Meet a Reader: Father Charles Klamut

Sharing the “Meet a Reader” feature that appears on the book page of The Catholic Post every other issue.

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How you know me: I have served as a priest in the diocese since 1999, primarily in Peoria (St Philomena, Peoria Notre Dame, and St Mark’s) and, most recently, in Champaign as chaplain at St John’s Catholic Newman Center at the University of Illinois. I also write songs and release music CDs occasionally, and I recently started a website/blog called Pastoral Quotient.

Why I love reading: It’s been said that who we are in ten years depends on two things: the people we spend most time with, and the books we read. I strongly believe this!

The mind is like a field: we can let it grow wild, or we can intentionally cultivate it. One way or other, it will put forth. So why not be intentional? Proverbs 24:6 says wise guidance leads to success in battle; and through an abundance of counselors, there is victory.

Reading lets me tap the wisdom of many counselors, most of whom I will meet only through their ideas. Reading is an antidote preventing me from being a lame priest, always a fear of mine (prayer and friendship are two other antidotes). The people of God deserve thoughtful and wise shepherds, and intentional, consistent reading keeps me growing toward this goal. And growing makes me happy! Good reading enhances my pastoral intelligence and makes me a better priest, so I can serve people better.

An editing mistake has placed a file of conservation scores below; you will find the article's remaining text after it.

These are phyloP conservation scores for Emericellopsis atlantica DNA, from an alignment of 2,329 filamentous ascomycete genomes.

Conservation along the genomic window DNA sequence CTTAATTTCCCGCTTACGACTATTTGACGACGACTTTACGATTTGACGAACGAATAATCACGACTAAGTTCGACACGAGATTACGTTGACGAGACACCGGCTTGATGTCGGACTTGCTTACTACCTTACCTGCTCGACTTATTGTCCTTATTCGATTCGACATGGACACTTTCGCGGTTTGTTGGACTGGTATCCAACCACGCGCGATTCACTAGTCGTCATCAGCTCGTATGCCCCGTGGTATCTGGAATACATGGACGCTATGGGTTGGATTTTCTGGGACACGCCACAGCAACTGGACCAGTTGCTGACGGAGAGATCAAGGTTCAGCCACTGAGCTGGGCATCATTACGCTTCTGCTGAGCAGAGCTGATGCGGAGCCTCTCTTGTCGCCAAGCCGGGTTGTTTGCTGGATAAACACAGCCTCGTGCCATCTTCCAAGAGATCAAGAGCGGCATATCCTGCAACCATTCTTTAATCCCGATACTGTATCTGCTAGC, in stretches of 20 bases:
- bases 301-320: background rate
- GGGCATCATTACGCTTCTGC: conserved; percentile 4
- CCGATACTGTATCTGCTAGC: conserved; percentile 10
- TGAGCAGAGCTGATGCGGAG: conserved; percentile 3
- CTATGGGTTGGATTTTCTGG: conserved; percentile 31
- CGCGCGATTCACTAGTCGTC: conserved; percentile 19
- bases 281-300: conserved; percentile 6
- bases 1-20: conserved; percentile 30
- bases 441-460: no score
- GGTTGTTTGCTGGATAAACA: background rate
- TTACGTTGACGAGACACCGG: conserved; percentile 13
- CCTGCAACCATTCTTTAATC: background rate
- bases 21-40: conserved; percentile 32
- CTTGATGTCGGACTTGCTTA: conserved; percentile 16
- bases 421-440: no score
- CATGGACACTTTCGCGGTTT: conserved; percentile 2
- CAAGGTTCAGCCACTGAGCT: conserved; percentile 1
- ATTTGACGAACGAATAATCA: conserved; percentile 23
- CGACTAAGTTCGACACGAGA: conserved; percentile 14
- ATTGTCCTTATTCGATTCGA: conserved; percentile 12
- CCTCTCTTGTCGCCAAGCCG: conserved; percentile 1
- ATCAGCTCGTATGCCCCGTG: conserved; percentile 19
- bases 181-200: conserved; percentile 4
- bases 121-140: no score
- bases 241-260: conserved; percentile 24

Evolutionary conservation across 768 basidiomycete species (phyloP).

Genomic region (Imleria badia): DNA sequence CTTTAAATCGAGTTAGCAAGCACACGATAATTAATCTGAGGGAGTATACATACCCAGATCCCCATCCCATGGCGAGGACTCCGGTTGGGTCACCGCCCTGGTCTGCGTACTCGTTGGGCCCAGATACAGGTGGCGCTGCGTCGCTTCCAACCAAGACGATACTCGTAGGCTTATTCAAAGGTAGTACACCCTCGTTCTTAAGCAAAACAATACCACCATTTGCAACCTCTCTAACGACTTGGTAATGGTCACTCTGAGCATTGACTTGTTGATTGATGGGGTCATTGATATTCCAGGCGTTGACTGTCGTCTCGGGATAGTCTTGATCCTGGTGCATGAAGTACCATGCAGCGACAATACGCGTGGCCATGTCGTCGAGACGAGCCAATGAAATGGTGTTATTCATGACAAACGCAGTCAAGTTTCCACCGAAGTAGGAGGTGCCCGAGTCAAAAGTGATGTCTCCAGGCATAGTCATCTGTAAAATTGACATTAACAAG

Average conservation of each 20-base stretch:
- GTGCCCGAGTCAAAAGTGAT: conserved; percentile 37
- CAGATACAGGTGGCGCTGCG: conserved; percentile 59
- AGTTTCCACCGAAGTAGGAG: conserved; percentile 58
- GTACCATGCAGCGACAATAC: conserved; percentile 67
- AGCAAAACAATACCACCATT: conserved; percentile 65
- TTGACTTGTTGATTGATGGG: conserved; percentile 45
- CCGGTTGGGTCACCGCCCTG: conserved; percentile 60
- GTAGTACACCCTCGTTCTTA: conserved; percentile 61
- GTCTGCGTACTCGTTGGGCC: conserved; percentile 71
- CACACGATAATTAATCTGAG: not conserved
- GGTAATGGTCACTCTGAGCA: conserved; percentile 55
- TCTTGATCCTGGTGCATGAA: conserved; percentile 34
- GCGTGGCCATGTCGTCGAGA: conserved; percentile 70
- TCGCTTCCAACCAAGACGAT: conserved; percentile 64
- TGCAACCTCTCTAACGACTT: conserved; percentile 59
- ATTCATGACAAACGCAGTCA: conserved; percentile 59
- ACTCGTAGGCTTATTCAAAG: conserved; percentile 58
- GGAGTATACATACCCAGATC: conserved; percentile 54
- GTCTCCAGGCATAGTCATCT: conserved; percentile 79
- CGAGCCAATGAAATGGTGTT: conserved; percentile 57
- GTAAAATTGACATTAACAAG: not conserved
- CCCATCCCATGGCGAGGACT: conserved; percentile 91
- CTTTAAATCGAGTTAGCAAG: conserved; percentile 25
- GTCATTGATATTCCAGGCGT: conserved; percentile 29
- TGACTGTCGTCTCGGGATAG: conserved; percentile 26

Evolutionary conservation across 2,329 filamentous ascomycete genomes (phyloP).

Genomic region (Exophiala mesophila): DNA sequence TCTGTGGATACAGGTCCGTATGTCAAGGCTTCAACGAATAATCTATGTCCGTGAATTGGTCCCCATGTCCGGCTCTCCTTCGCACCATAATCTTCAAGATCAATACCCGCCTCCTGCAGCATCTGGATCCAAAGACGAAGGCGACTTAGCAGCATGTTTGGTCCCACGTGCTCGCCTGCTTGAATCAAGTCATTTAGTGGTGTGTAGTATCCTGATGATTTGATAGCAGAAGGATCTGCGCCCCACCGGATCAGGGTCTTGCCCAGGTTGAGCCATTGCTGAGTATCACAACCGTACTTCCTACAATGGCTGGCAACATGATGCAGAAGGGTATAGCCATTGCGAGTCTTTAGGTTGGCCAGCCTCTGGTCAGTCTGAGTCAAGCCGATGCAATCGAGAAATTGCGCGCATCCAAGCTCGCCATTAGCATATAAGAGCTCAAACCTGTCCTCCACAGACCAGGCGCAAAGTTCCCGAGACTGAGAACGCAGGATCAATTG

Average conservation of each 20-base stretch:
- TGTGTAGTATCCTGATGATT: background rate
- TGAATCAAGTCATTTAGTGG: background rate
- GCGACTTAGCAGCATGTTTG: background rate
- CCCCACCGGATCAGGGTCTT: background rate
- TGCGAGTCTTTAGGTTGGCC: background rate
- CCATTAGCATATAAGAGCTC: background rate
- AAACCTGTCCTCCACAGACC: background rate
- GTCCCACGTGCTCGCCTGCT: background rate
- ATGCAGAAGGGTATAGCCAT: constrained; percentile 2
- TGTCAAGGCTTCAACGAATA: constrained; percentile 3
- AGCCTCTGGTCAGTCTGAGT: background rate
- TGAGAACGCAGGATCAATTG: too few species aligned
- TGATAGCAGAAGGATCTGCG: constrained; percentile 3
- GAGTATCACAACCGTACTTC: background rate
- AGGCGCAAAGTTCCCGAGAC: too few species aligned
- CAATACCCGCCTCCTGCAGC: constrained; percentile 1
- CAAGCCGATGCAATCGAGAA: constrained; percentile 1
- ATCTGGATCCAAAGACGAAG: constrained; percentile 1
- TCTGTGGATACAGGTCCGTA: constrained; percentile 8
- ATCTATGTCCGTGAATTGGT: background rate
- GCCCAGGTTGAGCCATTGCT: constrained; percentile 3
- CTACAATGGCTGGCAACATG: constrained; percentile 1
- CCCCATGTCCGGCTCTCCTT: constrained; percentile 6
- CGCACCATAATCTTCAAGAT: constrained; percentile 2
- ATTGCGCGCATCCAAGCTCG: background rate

What I’m reading now: I just finished Unlocking the Heart of the Artist
by Matt Tommey, a Christian artist from North Carolina who is part of a Christian artists’ guild. The book is a beautiful meditation on the spirituality of artists in God’s Kingdom.

I also recently read Drive: The Surprising Truth About What Motivates Us by Daniel Pink, a remarkable author who combines extensive research with journalistic readability in his books on many topics of contemporary cultural concern. Drive discusses the difference between extrinsic and intrinsic motivation — and why the latter is proving more and more to be the superior “operating system” for human motivation in business and in education in today’s creativity and knowledge economy. I think the book has profound implications for pastoral ministry as well, which I am thinking through.

I am currently reading Boundaries for Leaders: Results, Relationships, and Being Ridiculously in Charge by Dr Henry Cloud, a neuro-psychologist and high-level professional business consultant. Dr Cloud helps leaders lead more effectively by understanding how to steward the emotional climate of an organization in positive ways that actually honor the God-given ways people’s brains were meant to perform.

Next in my queue: A book on Flannery O’Connor’s spiritual journey by Lorraine Murray, which was given to me as a gift recently by the author herself after I collaborated with her husband, Jef Murray, at a recent Tolkien conference at Urbana Theological Seminary. On my website, I have a “Resources” page sharing a lot more detail about books and podcasts that have helped me.

My favorite book: The Lord of the Rings trilogy by J.R.R. Tolkien. People make fun of me because I talk about Tolkien so much! I taught a class at Peoria Notre Dame for almost a decade on LOTR, which was some of the greatest fun I’ve had in all my priesthood. I have actually written a book on the Catholic themes in Tolkien which is currently under consideration for publication.